What can a four -year-old see through her missing grandfather's binoculars? This weekend she saw eight bald eagles, a stump in the ice and when she turned to look at me, she aptly reported, "Mom! You're so big!"
It's a significant event when the world outside can be brought closer through the magnifying power of binoculars, but it is a bigger deal than that for me. See, those binoculars belonged to my dad. I know with one hundred per cent certainty that he has no idea that we have them, and I have to keep convincing myself that he would have no problem with the fact that we are putting them to use. I know in my heart of hearts that if I hadn't taken them out of a small box of my dad's belongings, they would likely have been lost years ago.
I snatched them, with other nostalgic items, when I helped my uncles to clean out one of the apartments that my dad left behind. Through the years, he has left other apartments behind, other boxes of belongings. Some of the boxes were saved by family members, but I know that other boxes of things have likely been lost forever. I knew then, what I know now: that my dad has no real need for binoculars,(or the chess board that I am using to teach my kids how to play) but that doesn't make the recent use of those things any easier.
I couldn't tell you the last time he used the binoculars. I only remember how he used to use them when I was a kid. My dad would take them to Broncos and CU Buffalo football games. I remember the black electrical tape that still holds the case together, and I can picture his younger, stronger hands opening the case to let me hold them...and look through them. I wanted to see what only the binoculars could show me. I worked at getting the two separate circles to join together so that what I was aiming at could be singularly focused. I couldn't do it very well as a kid, but it worked flawlessly for me this weekend.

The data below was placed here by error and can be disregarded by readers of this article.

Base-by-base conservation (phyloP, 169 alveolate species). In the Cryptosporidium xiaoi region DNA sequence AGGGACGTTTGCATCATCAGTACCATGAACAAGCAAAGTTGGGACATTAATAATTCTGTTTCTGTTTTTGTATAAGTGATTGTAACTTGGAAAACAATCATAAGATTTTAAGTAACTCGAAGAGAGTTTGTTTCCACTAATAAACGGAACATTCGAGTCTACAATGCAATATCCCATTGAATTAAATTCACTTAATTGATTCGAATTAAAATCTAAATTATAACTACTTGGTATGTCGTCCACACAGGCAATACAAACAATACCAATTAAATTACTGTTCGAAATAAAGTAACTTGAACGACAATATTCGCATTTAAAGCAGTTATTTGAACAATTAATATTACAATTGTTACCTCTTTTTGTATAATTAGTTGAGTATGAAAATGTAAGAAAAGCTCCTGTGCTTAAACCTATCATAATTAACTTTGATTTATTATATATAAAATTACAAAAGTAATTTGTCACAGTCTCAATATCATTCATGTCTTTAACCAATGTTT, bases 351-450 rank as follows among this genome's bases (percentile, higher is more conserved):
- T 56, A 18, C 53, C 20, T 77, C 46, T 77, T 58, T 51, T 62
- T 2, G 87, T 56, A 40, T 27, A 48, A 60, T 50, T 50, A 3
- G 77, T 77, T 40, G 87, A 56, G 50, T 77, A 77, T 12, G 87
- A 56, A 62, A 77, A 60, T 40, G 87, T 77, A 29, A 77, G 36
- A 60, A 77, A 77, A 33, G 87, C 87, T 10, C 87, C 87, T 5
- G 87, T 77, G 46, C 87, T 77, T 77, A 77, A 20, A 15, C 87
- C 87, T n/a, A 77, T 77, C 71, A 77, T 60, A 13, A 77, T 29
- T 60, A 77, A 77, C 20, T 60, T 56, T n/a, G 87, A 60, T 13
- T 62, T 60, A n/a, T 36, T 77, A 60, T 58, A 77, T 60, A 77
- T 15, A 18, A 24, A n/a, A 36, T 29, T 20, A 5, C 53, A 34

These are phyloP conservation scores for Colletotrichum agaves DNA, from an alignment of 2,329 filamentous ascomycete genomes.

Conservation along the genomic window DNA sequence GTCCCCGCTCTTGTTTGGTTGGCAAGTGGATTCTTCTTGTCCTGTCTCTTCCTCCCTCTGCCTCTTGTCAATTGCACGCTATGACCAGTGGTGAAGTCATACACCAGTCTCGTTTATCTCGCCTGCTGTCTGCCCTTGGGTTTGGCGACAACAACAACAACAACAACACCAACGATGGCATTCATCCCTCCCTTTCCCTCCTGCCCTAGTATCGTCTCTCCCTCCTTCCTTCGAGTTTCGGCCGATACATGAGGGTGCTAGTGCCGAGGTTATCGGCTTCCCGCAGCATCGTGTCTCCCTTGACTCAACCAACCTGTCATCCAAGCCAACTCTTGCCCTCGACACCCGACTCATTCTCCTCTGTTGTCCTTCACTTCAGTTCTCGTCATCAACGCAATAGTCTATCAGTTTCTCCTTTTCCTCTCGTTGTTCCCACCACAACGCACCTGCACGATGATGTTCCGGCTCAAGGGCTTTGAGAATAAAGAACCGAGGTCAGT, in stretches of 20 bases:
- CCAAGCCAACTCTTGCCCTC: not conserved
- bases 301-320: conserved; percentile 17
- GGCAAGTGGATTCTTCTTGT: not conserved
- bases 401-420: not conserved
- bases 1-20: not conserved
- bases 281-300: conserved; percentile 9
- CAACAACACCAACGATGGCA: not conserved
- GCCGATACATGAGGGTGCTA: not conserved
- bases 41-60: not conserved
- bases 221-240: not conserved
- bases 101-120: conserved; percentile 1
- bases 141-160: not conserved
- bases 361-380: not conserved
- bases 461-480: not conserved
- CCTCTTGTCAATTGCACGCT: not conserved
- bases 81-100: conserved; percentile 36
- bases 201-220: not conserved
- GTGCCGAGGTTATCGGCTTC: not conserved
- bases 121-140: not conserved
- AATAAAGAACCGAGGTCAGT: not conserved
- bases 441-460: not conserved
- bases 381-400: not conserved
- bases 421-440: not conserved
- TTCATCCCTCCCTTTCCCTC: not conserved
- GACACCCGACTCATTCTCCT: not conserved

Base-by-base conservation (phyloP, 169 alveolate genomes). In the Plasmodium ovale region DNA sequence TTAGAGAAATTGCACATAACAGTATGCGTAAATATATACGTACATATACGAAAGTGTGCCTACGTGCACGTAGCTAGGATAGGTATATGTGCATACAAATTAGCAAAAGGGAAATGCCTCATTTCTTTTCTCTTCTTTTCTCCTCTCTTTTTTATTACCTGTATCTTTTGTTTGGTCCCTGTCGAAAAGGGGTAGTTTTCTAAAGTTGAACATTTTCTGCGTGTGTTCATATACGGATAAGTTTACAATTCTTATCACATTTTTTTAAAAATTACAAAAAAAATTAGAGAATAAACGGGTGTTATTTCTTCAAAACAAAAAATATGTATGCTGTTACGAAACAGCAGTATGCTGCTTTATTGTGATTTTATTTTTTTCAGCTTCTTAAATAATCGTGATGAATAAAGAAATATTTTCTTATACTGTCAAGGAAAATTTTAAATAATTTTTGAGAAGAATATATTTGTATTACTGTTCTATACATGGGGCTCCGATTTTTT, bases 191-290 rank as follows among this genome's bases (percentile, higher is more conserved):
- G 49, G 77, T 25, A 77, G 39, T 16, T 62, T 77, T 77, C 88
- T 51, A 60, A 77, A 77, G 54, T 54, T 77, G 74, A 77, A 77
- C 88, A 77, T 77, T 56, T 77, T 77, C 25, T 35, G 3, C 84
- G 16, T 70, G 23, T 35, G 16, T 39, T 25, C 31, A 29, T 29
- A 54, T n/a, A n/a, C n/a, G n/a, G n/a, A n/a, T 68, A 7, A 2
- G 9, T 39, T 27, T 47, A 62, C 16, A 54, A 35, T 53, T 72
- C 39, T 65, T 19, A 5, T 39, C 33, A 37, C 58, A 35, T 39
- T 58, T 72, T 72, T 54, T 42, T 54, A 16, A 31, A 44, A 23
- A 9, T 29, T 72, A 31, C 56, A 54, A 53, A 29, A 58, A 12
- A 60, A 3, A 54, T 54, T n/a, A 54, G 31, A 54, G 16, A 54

So much has changed since my initial attempts with those binoculars. Well, for starters, I was the one sharing them with my own kids this weekend. My dad has been lost...and then found...and then lost...and then found again...over and over. I took the binoculars from him thinking I would just protect them for him for a while. He has not yet given me a reason to give them back. I wish more than anything he would call me up, screaming, that he wants them and that he has a million things he wants to do with them. I know that that is never going to happen. No one knows where he is right now. So, I emotionally cheer on my kids when they get the binoculars to work and something glorious gets bigger for them.
Those binoculars are safely shelved at our cabin right now, but I will likely bring them with us when we go to Colorado for part of this summer. There is a lot to look at there too. Also, if, by chance, no one has been able to find my dad by then, maybe I can station myself at a possible stomping ground and just look through those lenses for him. Maybe he could come into focus...just one more time. I'd love to see him again...even if it is on his terms.
I want to thank him. I want to thank him for the memories my family was able to make this weekend looking through those stolen binoculars. I want to thank him for the genes he contributed to help make our great kids with whom I get to share my life, and I want to tell him that there is still so much in the world worth looking at.